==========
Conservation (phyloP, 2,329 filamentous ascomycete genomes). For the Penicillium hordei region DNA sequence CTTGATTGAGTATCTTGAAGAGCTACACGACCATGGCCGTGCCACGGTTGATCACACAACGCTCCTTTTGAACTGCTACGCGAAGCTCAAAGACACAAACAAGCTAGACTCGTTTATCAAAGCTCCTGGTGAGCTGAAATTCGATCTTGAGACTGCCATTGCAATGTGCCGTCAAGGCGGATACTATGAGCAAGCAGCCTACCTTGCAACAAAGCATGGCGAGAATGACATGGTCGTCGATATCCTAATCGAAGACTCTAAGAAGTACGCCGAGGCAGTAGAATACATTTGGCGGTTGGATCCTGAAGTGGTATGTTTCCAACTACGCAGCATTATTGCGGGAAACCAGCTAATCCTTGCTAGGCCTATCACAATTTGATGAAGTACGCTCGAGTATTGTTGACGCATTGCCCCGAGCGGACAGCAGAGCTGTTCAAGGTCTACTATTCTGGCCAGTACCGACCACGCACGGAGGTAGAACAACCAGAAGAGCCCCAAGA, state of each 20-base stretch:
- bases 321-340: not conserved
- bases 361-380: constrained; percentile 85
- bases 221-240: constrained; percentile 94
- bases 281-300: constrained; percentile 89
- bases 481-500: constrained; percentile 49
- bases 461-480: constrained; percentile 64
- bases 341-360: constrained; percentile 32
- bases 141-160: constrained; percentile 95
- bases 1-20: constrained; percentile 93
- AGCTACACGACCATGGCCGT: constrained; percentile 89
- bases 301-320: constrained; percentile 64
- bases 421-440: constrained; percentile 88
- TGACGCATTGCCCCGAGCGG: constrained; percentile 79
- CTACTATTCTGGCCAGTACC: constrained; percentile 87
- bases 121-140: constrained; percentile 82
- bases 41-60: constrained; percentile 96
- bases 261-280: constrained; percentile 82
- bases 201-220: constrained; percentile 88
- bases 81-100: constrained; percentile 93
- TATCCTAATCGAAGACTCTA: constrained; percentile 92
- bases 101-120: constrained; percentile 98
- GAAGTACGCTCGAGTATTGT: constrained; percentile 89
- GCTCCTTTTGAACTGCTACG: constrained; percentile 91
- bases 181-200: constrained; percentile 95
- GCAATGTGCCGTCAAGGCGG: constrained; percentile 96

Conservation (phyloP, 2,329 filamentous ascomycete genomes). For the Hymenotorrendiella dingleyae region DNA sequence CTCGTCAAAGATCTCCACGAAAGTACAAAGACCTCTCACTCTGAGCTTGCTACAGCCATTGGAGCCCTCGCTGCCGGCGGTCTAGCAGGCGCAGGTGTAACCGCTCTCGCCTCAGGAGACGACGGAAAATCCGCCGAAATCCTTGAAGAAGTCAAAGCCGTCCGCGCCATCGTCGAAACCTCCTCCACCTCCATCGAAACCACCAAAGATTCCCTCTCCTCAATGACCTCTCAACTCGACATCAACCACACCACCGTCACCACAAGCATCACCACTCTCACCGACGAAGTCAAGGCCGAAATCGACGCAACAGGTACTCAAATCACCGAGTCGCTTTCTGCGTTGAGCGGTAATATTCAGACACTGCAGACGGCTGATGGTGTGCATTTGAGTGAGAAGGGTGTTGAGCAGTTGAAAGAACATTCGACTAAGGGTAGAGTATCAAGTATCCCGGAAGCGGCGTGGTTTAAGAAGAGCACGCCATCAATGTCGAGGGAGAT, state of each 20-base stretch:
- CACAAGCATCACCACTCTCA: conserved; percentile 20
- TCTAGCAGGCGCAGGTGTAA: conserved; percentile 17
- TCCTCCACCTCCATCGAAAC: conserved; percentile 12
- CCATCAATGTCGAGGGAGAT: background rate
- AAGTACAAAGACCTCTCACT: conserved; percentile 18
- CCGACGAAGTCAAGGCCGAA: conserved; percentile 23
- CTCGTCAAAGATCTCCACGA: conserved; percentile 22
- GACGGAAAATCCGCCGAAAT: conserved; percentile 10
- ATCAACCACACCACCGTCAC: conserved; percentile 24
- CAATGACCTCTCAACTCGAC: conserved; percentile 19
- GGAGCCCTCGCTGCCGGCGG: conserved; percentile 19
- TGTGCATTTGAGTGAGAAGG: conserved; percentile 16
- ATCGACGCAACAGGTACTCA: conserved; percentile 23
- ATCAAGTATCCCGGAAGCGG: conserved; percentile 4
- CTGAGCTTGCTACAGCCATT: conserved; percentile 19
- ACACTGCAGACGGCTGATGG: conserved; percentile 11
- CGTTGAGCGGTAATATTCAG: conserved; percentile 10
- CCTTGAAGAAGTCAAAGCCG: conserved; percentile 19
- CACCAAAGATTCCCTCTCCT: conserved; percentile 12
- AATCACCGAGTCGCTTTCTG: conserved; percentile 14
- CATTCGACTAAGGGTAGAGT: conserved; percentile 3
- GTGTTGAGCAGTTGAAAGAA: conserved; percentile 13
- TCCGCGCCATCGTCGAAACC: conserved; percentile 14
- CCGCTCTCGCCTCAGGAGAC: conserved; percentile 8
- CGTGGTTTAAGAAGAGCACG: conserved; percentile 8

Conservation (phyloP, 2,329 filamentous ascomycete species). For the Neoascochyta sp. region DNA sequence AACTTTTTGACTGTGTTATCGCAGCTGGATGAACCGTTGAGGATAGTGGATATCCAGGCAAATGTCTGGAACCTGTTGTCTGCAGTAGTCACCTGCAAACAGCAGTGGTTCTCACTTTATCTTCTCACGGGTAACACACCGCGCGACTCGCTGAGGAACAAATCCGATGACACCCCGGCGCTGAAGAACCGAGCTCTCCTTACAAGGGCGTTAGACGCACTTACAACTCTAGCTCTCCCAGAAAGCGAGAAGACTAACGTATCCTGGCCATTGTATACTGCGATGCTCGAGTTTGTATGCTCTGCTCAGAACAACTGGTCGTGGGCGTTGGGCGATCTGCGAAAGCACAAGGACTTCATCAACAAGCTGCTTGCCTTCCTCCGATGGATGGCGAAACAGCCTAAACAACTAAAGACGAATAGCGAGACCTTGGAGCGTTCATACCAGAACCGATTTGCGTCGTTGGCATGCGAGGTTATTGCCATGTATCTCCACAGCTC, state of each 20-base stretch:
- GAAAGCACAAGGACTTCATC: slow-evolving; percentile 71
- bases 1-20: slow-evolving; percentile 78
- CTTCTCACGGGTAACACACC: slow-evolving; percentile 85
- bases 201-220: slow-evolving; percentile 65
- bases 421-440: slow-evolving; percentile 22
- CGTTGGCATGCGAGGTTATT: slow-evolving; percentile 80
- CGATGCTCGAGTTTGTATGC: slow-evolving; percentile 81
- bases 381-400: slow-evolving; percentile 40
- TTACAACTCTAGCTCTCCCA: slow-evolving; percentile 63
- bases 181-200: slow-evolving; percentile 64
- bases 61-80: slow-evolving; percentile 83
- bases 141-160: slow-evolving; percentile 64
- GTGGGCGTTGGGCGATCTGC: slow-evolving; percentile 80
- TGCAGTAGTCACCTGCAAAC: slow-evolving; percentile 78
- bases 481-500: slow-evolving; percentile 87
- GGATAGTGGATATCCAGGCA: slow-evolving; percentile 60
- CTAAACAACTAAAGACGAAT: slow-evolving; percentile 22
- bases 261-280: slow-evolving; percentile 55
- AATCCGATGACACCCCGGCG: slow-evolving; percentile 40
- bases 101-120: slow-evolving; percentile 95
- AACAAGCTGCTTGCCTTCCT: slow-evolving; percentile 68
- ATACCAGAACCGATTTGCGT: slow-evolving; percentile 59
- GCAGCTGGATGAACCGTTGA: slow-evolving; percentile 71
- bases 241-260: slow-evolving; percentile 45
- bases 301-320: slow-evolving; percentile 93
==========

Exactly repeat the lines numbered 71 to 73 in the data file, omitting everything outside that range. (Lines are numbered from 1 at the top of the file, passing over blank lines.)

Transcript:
- bases 261-280: slow-evolving; percentile 55
- AATCCGATGACACCCCGGCG: slow-evolving; percentile 40
- bases 101-120: slow-evolving; percentile 95